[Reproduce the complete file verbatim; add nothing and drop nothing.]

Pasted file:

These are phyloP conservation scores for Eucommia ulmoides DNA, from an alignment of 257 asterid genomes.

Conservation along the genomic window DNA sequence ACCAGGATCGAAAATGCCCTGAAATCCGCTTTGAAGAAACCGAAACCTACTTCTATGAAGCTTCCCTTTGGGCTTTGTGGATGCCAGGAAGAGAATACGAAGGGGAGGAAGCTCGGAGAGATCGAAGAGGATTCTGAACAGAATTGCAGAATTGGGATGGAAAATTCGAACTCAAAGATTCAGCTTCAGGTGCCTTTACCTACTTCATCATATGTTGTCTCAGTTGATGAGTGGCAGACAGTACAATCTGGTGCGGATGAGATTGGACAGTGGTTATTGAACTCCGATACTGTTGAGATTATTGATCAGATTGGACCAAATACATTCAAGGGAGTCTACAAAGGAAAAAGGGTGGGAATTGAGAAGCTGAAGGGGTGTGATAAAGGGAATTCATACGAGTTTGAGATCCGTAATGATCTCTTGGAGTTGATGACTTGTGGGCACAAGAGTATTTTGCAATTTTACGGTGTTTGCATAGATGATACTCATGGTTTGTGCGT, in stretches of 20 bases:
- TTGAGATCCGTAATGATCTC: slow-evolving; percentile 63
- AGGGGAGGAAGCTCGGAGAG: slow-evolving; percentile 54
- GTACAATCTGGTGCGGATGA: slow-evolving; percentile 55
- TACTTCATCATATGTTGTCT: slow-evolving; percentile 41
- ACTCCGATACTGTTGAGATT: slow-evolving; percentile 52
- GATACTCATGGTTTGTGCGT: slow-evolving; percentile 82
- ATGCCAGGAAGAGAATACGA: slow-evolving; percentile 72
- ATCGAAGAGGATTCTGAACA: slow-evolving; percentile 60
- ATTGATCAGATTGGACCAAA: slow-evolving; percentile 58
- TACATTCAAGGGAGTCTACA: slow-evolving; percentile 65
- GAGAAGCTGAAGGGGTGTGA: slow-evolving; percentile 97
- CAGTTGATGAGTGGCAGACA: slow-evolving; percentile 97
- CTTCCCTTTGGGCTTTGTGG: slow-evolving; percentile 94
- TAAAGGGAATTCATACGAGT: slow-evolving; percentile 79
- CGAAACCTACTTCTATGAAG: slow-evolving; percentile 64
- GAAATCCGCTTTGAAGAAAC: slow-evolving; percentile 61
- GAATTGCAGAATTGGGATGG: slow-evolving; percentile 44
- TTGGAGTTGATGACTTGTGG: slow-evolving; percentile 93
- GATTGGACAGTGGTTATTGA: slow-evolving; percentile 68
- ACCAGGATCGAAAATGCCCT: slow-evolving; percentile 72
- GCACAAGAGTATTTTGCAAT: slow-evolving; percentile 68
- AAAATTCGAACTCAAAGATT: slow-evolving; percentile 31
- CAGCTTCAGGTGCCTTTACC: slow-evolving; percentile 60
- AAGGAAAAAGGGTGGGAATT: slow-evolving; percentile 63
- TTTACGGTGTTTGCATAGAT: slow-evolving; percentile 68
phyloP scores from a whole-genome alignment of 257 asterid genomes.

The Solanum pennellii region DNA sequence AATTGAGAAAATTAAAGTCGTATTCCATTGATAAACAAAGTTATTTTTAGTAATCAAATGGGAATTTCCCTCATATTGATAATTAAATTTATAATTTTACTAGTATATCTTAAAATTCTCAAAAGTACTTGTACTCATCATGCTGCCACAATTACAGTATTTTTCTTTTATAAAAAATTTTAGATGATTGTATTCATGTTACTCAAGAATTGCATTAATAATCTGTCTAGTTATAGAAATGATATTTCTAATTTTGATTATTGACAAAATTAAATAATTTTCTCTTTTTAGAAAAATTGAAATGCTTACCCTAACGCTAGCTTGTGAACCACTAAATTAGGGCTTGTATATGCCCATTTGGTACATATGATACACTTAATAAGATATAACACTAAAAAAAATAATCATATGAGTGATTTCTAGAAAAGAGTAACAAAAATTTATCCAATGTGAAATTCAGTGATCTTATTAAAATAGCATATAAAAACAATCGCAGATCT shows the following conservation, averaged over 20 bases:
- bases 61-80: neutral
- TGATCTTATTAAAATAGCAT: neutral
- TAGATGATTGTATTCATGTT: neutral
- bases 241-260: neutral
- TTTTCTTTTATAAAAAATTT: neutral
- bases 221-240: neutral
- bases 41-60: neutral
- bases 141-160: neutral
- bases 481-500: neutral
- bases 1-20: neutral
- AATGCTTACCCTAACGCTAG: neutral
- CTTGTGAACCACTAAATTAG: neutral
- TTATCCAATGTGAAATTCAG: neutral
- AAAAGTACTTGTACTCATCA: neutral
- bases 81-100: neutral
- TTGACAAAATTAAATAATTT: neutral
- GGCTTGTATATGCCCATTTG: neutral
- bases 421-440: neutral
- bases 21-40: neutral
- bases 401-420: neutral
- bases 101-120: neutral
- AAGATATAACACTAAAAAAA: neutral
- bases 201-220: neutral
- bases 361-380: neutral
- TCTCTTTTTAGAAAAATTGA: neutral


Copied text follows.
These are phyloP conservation scores for Eucommia ulmoides DNA, from an alignment of 257 asterid genomes.

Conservation along the genomic window DNA sequence ACCAGGATCGAAAATGCCCTGAAATCCGCTTTGAAGAAACCGAAACCTACTTCTATGAAGCTTCCCTTTGGGCTTTGTGGATGCCAGGAAGAGAATACGAAGGGGAGGAAGCTCGGAGAGATCGAAGAGGATTCTGAACAGAATTGCAGAATTGGGATGGAAAATTCGAACTCAAAGATTCAGCTTCAGGTGCCTTTACCTACTTCATCATATGTTGTCTCAGTTGATGAGTGGCAGACAGTACAATCTGGTGCGGATGAGATTGGACAGTGGTTATTGAACTCCGATACTGTTGAGATTATTGATCAGATTGGACCAAATACATTCAAGGGAGTCTACAAAGGAAAAAGGGTGGGAATTGAGAAGCTGAAGGGGTGTGATAAAGGGAATTCATACGAGTTTGAGATCCGTAATGATCTCTTGGAGTTGATGACTTGTGGGCACAAGAGTATTTTGCAATTTTACGGTGTTTGCATAGATGATACTCATGGTTTGTGCGT, in stretches of 20 bases:
- TTGAGATCCGTAATGATCTC: slow-evolving; percentile 63
- AGGGGAGGAAGCTCGGAGAG: slow-evolving; percentile 54
- GTACAATCTGGTGCGGATGA: slow-evolving; percentile 55
- TACTTCATCATATGTTGTCT: slow-evolving; percentile 41
- ACTCCGATACTGTTGAGATT: slow-evolving; percentile 52
- GATACTCATGGTTTGTGCGT: slow-evolving; percentile 82
- ATGCCAGGAAGAGAATACGA: slow-evolving; percentile 72
- ATCGAAGAGGATTCTGAACA: slow-evolving; percentile 60
- ATTGATCAGATTGGACCAAA: slow-evolving; percentile 58
- TACATTCAAGGGAGTCTACA: slow-evolving; percentile 65
- GAGAAGCTGAAGGGGTGTGA: slow-evolving; percentile 97
- CAGTTGATGAGTGGCAGACA: slow-evolving; percentile 97
- CTTCCCTTTGGGCTTTGTGG: slow-evolving; percentile 94
- TAAAGGGAATTCATACGAGT: slow-evolving; percentile 79
- CGAAACCTACTTCTATGAAG: slow-evolving; percentile 64
- GAAATCCGCTTTGAAGAAAC: slow-evolving; percentile 61
- GAATTGCAGAATTGGGATGG: slow-evolving; percentile 44
- TTGGAGTTGATGACTTGTGG: slow-evolving; percentile 93
- GATTGGACAGTGGTTATTGA: slow-evolving; percentile 68
- ACCAGGATCGAAAATGCCCT: slow-evolving; percentile 72
- GCACAAGAGTATTTTGCAAT: slow-evolving; percentile 68
- AAAATTCGAACTCAAAGATT: slow-evolving; percentile 31
- CAGCTTCAGGTGCCTTTACC: slow-evolving; percentile 60
- AAGGAAAAAGGGTGGGAATT: slow-evolving; percentile 63
- TTTACGGTGTTTGCATAGAT: slow-evolving; percentile 68
phyloP scores from a whole-genome alignment of 257 asterid genomes.

The Solanum pennellii region DNA sequence AATTGAGAAAATTAAAGTCGTATTCCATTGATAAACAAAGTTATTTTTAGTAATCAAATGGGAATTTCCCTCATATTGATAATTAAATTTATAATTTTACTAGTATATCTTAAAATTCTCAAAAGTACTTGTACTCATCATGCTGCCACAATTACAGTATTTTTCTTTTATAAAAAATTTTAGATGATTGTATTCATGTTACTCAAGAATTGCATTAATAATCTGTCTAGTTATAGAAATGATATTTCTAATTTTGATTATTGACAAAATTAAATAATTTTCTCTTTTTAGAAAAATTGAAATGCTTACCCTAACGCTAGCTTGTGAACCACTAAATTAGGGCTTGTATATGCCCATTTGGTACATATGATACACTTAATAAGATATAACACTAAAAAAAATAATCATATGAGTGATTTCTAGAAAAGAGTAACAAAAATTTATCCAATGTGAAATTCAGTGATCTTATTAAAATAGCATATAAAAACAATCGCAGATCT shows the following conservation, averaged over 20 bases:
- bases 61-80: neutral
- TGATCTTATTAAAATAGCAT: neutral
- TAGATGATTGTATTCATGTT: neutral
- bases 241-260: neutral
- TTTTCTTTTATAAAAAATTT: neutral
- bases 221-240: neutral
- bases 41-60: neutral
- bases 141-160: neutral
- bases 481-500: neutral
- bases 1-20: neutral
- AATGCTTACCCTAACGCTAG: neutral
- CTTGTGAACCACTAAATTAG: neutral
- TTATCCAATGTGAAATTCAG: neutral
- AAAAGTACTTGTACTCATCA: neutral
- bases 81-100: neutral
- TTGACAAAATTAAATAATTT: neutral
- GGCTTGTATATGCCCATTTG: neutral
- bases 421-440: neutral
- bases 21-40: neutral
- bases 401-420: neutral
- bases 101-120: neutral
- AAGATATAACACTAAAAAAA: neutral
- bases 201-220: neutral
- bases 361-380: neutral
- TCTCTTTTTAGAAAAATTGA: neutral